Published: 18th December 2012 08:34 AM |
The legend is that 18,000 troops marched into a valley and only one man made it out to tell the tale. A legend that piqued historian and travel writer William Dalrymple’s interest when he noticed the parallels of the war. The story behind the disastrous (for the British) First Anglo-Afghan War of 1839 to 1842 is the subject of his latest book ‘Return of a King’ that Dalrymple was promoting at the Madras Club in the city recently.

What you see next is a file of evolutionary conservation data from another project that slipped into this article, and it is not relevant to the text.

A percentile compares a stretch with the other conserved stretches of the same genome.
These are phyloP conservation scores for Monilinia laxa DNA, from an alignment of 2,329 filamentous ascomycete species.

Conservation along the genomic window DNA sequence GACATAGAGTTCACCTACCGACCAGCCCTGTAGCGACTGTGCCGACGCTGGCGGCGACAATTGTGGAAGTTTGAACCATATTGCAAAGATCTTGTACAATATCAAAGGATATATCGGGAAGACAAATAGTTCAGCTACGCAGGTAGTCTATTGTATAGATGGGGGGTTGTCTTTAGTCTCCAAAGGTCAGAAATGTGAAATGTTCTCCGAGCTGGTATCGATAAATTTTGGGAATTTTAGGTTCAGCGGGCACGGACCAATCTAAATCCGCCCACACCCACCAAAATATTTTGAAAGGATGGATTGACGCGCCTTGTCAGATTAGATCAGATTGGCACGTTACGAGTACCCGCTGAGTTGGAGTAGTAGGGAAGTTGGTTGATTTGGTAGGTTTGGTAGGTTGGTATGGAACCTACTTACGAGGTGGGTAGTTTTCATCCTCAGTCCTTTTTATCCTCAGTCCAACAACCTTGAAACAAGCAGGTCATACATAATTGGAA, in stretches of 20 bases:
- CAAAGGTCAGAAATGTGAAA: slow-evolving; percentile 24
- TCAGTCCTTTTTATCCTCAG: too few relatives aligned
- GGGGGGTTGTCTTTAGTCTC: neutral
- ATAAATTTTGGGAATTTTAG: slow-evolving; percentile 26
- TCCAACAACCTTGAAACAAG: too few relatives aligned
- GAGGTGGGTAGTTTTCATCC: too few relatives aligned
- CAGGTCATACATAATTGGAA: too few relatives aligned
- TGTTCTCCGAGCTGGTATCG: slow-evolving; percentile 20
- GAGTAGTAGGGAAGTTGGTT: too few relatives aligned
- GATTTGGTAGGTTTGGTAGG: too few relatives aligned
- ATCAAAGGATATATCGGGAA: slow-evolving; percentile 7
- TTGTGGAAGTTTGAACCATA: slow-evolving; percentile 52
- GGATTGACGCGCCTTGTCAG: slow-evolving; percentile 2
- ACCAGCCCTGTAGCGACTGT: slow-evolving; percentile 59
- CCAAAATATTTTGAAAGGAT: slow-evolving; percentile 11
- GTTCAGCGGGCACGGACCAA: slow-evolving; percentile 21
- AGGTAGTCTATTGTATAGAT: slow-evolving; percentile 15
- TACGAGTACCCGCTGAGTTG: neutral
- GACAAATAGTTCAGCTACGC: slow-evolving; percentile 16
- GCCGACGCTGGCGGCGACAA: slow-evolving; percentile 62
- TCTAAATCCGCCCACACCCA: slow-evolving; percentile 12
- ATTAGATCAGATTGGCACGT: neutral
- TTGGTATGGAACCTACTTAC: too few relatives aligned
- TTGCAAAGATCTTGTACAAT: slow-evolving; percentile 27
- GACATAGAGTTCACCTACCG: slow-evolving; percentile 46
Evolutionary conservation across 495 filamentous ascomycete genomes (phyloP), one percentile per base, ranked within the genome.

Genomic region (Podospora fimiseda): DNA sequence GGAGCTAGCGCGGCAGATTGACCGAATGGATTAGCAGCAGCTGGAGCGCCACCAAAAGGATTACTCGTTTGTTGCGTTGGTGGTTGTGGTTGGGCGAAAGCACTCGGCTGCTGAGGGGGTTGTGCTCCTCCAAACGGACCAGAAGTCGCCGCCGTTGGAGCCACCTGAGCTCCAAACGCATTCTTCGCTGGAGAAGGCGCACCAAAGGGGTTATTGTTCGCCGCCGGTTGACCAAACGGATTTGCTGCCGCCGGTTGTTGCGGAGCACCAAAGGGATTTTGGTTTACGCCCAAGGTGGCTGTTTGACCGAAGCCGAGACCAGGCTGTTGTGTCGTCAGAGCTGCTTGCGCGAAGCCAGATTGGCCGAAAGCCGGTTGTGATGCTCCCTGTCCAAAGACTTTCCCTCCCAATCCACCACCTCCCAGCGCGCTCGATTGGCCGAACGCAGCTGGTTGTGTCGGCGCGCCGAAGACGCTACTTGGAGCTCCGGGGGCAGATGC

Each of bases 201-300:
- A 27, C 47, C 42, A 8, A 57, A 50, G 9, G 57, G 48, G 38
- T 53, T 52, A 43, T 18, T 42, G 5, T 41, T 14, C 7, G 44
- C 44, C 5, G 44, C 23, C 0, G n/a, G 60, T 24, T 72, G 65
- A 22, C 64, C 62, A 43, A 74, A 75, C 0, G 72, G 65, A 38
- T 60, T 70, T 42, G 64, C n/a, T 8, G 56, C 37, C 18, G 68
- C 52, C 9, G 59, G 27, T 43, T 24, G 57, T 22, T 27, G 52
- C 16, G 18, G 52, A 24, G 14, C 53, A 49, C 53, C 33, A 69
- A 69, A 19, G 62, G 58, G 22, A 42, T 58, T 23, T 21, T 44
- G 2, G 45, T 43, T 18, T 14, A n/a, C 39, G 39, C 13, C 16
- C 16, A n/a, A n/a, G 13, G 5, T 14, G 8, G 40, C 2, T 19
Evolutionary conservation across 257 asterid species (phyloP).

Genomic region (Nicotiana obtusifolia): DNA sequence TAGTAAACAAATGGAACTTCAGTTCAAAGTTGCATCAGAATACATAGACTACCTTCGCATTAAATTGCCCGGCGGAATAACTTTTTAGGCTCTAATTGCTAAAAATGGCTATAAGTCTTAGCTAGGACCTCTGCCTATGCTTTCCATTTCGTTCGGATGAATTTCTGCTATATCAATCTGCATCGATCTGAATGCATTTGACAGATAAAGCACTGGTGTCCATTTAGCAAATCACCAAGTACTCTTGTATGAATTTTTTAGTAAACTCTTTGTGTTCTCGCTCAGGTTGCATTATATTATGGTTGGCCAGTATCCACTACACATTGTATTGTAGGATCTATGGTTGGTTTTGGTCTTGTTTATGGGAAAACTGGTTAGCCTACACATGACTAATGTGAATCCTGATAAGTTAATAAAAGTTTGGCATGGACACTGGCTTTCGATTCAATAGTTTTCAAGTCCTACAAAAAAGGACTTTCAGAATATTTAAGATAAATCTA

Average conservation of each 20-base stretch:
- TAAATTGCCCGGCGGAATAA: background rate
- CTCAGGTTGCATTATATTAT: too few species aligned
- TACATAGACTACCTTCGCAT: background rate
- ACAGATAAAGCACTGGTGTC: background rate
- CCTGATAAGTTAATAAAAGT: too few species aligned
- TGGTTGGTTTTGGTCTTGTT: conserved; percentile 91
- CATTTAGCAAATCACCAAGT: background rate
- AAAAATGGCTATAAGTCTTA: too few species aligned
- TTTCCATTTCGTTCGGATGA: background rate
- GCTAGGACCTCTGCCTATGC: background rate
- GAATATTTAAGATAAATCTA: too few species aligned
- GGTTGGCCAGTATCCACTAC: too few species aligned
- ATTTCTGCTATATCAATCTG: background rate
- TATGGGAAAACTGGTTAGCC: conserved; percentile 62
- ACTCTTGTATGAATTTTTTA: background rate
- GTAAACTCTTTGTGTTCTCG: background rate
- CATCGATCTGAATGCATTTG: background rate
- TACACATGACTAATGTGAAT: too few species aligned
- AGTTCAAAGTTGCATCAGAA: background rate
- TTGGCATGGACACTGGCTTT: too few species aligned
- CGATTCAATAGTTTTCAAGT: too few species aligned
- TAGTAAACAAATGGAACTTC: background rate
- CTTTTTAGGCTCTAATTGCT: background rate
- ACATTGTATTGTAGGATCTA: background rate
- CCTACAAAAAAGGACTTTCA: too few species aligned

“I started reading about the war in 2006, as NATO’s war in Afghanistan started going badly,” he said. Like NATO, the British initially faced little resistance in Afghanistan. An easy conquest was slowly followed by resistance and defeat.
Karzai is more popular and has a democratic mandate. The Taliban is more fractured than the resistance in 1842. In outlining the narrative that his new book follows, Dalrymple touches upon the Afghan sources that, he says, have never been used before in English in writings about the First Anglo-Afghan War. These new sources provide the Afghan side to a story dominated by the British perspective. Excerpts from the interview:
Why the shift from travelogue writing to history?